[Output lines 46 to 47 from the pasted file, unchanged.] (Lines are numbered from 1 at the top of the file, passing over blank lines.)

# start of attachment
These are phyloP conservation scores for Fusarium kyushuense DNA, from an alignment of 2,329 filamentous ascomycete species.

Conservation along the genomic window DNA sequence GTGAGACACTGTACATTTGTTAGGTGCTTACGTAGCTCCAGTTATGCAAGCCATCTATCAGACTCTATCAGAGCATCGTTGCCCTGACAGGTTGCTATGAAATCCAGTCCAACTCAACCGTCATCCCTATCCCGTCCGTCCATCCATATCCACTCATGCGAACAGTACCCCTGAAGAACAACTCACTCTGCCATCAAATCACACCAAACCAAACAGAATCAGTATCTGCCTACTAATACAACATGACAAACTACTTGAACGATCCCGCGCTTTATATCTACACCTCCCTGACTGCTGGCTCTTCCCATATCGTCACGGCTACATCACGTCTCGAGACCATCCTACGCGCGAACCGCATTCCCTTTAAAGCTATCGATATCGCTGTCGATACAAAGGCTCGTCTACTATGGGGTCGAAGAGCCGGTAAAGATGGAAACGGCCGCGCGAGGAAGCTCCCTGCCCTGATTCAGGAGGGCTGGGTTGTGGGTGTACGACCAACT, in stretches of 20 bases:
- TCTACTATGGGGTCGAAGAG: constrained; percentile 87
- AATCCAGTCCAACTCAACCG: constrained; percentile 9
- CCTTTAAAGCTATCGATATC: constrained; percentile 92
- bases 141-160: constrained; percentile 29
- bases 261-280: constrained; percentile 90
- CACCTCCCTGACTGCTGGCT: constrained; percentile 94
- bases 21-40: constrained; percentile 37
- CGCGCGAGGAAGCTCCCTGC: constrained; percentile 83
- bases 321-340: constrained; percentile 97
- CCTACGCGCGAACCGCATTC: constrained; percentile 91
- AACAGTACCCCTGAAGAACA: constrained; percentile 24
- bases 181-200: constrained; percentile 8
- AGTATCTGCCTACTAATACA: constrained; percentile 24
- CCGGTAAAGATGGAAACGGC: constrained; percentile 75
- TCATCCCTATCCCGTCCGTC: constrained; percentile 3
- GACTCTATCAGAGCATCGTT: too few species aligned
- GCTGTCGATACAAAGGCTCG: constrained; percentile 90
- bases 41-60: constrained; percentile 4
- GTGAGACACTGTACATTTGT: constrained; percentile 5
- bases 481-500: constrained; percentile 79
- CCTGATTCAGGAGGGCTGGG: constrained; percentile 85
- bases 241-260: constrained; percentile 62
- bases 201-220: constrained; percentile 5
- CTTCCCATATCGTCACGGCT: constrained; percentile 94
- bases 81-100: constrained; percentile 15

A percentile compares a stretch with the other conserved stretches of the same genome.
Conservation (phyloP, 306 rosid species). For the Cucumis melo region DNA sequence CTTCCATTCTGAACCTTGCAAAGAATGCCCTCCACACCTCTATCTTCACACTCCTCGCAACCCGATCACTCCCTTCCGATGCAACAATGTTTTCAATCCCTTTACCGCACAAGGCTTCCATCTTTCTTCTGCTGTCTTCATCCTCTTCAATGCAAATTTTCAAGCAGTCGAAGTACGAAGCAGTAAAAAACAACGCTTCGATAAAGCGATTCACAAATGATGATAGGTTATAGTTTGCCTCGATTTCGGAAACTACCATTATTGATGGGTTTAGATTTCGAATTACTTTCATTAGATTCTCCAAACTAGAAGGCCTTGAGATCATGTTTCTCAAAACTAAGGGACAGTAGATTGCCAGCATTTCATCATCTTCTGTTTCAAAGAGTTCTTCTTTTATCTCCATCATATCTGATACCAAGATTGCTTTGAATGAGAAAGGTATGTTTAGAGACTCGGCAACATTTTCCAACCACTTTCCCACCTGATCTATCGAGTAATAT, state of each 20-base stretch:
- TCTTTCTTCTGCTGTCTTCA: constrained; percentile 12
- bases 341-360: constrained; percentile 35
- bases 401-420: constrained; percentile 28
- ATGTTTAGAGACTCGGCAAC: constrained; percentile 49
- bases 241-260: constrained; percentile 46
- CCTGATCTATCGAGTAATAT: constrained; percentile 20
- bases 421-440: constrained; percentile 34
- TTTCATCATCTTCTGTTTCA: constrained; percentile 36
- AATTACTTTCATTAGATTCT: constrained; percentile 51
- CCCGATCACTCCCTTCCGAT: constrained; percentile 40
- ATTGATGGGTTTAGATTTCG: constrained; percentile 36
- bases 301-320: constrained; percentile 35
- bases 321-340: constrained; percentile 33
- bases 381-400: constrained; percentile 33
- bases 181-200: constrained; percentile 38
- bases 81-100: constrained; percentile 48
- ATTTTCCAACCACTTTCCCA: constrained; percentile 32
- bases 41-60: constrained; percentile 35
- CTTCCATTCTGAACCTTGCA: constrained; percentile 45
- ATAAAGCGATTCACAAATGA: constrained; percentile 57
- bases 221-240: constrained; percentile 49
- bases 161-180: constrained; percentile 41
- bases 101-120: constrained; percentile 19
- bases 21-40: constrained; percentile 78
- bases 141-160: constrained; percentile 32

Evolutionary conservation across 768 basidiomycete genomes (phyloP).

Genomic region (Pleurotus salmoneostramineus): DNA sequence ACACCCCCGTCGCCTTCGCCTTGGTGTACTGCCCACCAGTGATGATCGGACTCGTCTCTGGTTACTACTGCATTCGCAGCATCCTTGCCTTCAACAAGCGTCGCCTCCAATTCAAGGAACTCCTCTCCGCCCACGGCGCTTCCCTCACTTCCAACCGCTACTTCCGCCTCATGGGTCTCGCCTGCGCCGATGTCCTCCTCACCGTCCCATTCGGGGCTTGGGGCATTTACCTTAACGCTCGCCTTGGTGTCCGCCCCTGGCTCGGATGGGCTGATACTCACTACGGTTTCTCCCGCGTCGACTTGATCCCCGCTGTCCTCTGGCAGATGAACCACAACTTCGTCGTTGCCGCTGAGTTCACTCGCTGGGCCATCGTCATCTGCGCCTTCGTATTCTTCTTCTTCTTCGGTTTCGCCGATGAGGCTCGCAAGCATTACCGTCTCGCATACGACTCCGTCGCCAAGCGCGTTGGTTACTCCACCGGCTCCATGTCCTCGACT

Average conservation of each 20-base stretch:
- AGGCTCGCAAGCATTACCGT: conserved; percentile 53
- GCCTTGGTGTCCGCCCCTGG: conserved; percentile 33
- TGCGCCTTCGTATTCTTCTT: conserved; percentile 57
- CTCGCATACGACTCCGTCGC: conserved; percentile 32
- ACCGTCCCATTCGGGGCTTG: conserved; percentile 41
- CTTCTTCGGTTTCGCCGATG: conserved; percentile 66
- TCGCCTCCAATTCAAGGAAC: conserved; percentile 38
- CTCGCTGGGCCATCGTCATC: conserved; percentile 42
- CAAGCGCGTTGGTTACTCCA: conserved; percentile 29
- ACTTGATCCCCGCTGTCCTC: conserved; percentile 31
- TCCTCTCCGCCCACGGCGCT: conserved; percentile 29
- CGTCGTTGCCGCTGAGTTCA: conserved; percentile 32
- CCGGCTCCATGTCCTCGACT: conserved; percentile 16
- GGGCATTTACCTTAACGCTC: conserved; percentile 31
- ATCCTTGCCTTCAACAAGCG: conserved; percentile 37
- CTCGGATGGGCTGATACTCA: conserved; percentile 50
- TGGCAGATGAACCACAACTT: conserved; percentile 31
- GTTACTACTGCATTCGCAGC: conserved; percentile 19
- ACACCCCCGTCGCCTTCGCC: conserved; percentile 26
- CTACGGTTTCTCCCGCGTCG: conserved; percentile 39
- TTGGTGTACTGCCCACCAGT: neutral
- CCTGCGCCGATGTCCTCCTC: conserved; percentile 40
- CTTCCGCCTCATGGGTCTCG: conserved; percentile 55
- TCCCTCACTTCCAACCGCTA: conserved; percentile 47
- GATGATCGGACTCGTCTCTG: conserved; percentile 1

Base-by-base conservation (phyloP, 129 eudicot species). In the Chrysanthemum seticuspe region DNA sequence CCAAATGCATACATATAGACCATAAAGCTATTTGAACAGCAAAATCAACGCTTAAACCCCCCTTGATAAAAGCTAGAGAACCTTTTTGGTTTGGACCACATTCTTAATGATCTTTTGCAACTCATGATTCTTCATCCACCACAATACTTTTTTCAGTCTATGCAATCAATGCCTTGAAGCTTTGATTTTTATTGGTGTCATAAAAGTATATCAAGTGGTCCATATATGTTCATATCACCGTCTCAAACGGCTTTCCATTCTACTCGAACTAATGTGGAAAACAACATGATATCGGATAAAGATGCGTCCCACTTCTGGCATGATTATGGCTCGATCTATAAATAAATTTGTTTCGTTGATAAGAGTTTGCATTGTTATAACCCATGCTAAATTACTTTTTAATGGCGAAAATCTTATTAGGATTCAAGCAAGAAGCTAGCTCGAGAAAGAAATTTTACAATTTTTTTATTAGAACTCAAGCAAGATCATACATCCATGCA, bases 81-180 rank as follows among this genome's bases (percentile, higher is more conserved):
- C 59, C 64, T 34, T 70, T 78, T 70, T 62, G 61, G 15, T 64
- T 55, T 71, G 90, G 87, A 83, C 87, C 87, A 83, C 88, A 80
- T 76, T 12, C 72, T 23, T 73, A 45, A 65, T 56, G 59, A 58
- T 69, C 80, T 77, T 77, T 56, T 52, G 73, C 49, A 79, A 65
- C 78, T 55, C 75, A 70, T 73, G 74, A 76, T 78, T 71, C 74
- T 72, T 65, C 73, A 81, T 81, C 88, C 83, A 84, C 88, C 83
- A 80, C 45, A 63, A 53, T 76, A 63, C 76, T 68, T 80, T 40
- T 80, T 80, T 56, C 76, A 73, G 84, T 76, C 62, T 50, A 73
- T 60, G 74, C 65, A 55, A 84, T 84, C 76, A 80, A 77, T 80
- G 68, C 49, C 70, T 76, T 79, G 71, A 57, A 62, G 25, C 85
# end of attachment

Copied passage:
- ATTTTCCAACCACTTTCCCA: constrained; percentile 32
- bases 41-60: constrained; percentile 35